As Christians, each of us lives in the tension between our desire to follow the Lord and our desire to sin. We are Christians who are still learning how to truly be Christians.
We are, each of us, at once both the righteous and the wicked. So what we need is to cultivate not the instinct to judge but instead to ask forgiveness.
This Sunday’s Gospel reading describes an encounter that Christ has with two demonically possessed men. When Christ meets them, the demons ask that they be sent into a nearby herd of pigs, and when Christ permits this, “[the demons] came out and went into the swine; and behold, the whole herd rushed down the steep bank into the sea, and perished in the waters” (Matt. 8:32). Then the people ask Jesus to leave, because who knows what else He’ll do.
This is a hard truth, but I’ll come straight out and say it: in many ways, we are the demoniacs.
Each and every one of us.
And we need healing.
Each of us has something evil within us, something that possesses us and keeps us from truly following and clinging to the Lord. Perhaps we’re gossips, lovers of money, gluttons. Maybe we struggle with good-old-fashioned pride. Whatever it may be, each of us is a muddied spring and polluted fountain, and each of us needs the Lord to cast out the evil in our hearts.
And, thank God, He wants to do this for each of us. Because He loves us.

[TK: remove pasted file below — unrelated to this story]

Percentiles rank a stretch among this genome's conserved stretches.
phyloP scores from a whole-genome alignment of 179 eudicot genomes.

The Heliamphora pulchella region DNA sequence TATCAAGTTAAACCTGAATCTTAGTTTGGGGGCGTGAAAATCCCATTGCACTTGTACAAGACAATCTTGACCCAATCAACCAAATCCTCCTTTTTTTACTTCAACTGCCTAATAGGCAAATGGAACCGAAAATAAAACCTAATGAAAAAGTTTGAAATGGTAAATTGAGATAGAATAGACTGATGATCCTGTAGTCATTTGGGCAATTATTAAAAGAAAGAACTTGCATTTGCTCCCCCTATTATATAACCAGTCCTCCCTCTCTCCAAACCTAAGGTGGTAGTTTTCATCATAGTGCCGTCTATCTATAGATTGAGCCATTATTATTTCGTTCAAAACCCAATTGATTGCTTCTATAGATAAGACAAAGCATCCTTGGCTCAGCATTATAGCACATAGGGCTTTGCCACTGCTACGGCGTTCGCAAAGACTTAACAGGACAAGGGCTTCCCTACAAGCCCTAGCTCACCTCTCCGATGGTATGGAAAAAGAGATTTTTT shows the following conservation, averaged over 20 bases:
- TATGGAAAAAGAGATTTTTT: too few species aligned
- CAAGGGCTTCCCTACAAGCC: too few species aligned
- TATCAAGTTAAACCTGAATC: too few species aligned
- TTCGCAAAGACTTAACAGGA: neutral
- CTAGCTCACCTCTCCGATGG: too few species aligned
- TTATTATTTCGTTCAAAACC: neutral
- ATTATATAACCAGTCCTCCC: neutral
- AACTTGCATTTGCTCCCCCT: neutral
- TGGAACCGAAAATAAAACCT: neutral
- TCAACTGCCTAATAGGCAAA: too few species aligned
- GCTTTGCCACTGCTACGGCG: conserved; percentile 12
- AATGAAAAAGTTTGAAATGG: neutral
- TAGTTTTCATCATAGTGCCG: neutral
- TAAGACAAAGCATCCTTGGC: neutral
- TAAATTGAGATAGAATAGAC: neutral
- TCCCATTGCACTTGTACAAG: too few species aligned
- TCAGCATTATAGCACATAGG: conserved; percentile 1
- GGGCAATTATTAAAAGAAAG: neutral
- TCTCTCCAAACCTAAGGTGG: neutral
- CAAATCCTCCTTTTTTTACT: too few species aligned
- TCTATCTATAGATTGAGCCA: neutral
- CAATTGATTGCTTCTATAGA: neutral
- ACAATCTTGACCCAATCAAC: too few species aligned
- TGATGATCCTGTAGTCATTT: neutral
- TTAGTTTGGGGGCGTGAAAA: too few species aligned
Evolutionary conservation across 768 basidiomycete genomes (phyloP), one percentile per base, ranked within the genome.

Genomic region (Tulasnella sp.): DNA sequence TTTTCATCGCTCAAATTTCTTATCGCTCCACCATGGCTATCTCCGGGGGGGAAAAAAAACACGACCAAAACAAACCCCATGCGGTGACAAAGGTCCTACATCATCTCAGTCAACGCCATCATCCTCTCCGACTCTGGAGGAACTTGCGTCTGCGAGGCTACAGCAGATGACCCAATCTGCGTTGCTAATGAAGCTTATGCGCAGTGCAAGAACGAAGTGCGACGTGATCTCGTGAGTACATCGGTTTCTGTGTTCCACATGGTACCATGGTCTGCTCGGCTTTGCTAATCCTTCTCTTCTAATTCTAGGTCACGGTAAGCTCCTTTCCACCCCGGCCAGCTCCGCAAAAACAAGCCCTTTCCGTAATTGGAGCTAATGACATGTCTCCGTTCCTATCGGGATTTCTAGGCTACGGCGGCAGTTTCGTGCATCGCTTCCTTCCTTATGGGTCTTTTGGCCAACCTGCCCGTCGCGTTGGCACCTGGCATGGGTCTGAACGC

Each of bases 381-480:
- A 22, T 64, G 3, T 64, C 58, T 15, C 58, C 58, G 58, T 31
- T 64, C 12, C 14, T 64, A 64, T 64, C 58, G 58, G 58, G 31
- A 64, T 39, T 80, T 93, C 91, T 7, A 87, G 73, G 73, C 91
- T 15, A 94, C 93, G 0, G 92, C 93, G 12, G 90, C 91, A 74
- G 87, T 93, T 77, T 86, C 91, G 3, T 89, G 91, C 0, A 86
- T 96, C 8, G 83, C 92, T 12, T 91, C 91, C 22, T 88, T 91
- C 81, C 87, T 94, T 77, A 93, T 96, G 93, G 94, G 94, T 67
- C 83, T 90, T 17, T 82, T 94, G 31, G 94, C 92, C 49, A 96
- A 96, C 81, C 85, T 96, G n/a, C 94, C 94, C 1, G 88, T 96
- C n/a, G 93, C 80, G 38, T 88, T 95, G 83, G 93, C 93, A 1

Because he did not make us for the division, dissolution, and death that sin brings.
It grieves the Lord that we spend so much time pointing out the “wickedness” of others rather than taking the time (or having the courage) to recognize the wickedness that exists in our own hearts. Like the folks in the story, we’d rather ask Jesus to go away than let Him drown our demons.
And for this, we need to repent..
No. I need to repent, and I need to do it now.
And I need your support. We need each other’s prayers. We need to stop fighting. We need to ask forgiveness from Christ, and we need to extend forgiveness to others. And this needs to happen not in spite of our differences, but in the midst of them.
As Christians, we need to stop worrying about who’s right and instead focus on what’s right. And what’s right is our own repentance. We must each turn inward and see our divided hearts, judging only ourselves as “the chief of sinners.” And then we must come before Christ together to ask for His grace.
For in opening ourselves to Christ, we receive the living water, and it is only this water that can purify the muddied spring of every human heart.
Debate: Xpectro via Compfight cc
Pigs: Nicholas Erwin via Compfight cc
Christian is a Young Adult Ministries Coordinator for Y2AM. He is a husband, father, mover, shaker, coffee drinker, sandal wearer, and CrossFitter. Christian has his MA from Azusa Pacific University in Marriage and Family Therapy and is working toward a second MA in Children, Youth, and Family Ministry from Luther Seminary. Christian and his family live in Phoenix, Arizona.
For more on being united by forgiveness, check out this episode of Be the Bee:
For more on Confession, check out this episode of Be the Bee: